Several years ago I visited a public primary school in Bunyore, Vihiga county. I walked into a classroom packed wall to wall with about 80 pupils aged six to eight. Their classroom had no door or windows. The floor was bare earth. And the children sat on boulders.
I spoke with some of the children. The dilapidated state of their school did not cause them to scale down their dreams or ambitions. Just like the children of the privileged elite, they dreamt of becoming teachers and nurses, musicians and medical doctors, pilots and plumbers, policemen and businessmen, priests and politicians, lawyers and footballers.
The future was bright, full of promise and hope. The future was loaded with possibilities beyond the homestead and the little shamba of their parents.
After all they were playing by the rules. Against all odds, poverty, disease and hunger, these children showed up in school. They had their feet firmly planted on the first rung of the ladder of success. They were on hand to redeem their birthright — quality education.
Since the introduction of free primary education in 2003, tens of millions of Kenyan children have enrolled in school. In 2017 about 953,000 children sat the KCPE exam. We are now moving toward 100 per cent transition into secondary school and this year the government is implementing free day secondary education.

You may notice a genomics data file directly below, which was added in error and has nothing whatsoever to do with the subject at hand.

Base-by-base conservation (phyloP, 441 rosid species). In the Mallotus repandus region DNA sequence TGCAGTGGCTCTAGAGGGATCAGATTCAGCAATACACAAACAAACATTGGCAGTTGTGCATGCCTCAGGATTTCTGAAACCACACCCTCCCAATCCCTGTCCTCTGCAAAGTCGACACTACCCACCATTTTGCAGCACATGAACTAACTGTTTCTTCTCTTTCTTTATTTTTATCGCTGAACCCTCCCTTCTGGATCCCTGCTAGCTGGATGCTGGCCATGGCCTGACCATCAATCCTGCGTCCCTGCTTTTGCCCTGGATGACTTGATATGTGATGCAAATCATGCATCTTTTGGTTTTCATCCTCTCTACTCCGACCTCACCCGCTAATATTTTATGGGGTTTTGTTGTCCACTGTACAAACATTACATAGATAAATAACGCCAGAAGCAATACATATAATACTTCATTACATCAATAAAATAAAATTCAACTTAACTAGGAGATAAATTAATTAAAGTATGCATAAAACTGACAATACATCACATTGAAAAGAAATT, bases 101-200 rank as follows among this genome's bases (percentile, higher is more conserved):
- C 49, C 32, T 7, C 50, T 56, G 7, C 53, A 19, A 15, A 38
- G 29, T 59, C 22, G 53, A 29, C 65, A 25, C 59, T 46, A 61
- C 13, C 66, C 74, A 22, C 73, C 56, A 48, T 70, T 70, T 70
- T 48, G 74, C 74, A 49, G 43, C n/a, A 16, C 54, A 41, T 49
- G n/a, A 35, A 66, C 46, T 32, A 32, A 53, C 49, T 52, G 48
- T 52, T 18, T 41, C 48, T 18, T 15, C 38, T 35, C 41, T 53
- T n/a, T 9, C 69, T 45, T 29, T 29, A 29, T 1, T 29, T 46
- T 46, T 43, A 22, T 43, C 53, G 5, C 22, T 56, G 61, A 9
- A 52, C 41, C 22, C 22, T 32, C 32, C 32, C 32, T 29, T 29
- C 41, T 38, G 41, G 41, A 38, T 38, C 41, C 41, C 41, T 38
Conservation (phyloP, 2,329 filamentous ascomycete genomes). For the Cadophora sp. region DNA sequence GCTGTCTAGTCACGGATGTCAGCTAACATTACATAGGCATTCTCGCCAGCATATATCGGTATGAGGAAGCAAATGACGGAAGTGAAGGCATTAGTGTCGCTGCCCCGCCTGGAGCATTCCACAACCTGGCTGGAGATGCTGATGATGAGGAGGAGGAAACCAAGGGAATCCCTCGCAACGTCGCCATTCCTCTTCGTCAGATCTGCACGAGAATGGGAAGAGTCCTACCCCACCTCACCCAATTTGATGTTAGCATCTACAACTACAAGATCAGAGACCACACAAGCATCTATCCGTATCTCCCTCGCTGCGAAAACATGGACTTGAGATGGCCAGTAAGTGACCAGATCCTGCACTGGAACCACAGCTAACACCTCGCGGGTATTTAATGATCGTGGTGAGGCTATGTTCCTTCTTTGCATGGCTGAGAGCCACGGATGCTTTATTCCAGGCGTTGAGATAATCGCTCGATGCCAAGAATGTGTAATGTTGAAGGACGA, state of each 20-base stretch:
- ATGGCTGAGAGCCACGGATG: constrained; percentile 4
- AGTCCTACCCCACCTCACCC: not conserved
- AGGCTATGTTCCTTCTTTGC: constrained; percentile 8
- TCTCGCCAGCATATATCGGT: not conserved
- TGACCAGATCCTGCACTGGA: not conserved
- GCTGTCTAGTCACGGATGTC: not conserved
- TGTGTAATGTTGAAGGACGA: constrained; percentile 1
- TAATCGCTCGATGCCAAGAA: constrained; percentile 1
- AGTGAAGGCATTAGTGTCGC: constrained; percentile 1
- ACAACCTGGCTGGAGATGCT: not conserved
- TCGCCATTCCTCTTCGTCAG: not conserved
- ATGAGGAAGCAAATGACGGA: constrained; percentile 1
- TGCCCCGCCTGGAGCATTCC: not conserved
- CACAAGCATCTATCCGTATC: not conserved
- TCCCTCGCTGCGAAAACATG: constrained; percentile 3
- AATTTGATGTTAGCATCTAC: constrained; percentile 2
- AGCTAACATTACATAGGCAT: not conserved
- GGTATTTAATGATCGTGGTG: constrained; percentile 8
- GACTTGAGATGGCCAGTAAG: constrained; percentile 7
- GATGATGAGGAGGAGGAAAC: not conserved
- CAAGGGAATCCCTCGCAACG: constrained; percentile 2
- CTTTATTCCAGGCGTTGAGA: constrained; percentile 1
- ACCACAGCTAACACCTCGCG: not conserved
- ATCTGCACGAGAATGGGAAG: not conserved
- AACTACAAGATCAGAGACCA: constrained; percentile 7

In 2018 about one million children will sit the KCPE exam and hopefully more than 900,000 will enter secondary school and in less than five years secondary school enrolment will exceed one million annually.
Gross enrolment ratio in secondary school could reach nearly 90 per cent by 2020. In the next decade Kenya could have the best-educated workforce in the region.
But schooling alone will not enable those eager boys and girls in Bunyore to realise their dreams. Increased school enrolment and hopefully completion, must be bolstered by high-quality tertiary training programmes that are carefully aligned to labour market demands.
Hence, investments in technical and vocational education must be expanded fast but carefully. We must resist the temptation to proliferate technical and vocational programmes simply because we need somewhere to hold the youth.
The opportunity to build a word-class technical and vocational education system is beckoning. We must hearken to opportunity and build a strong and competent cadre of technicians to blaze Kenya’s trail to durable and equitable progress.
President Uhuru Kenyatta’s Big Four legacy agenda: Food security, affordable housing, manufacturing, and affordable healthcare for all will come a cropper without an army of electricians, plumbers, masons, medical technologists, plant and machine operators.
Technically qualified youth must be the pioneers of innovation and technological transformation that is sorely needed to modernise agriculture, construction, manufacturing and efficient delivery of quality healthcare.
Staggered by the headwinds of low skills and unemployment, youth are despairing and becoming doubtful of the promise of education. The youthfulness of our country is our most valued resource.
As a King proclaimed, we must carve out of the mountain of despair a stone of hope.
Alex O. Awiti is the director of the East Africa Institute at Aga Khan University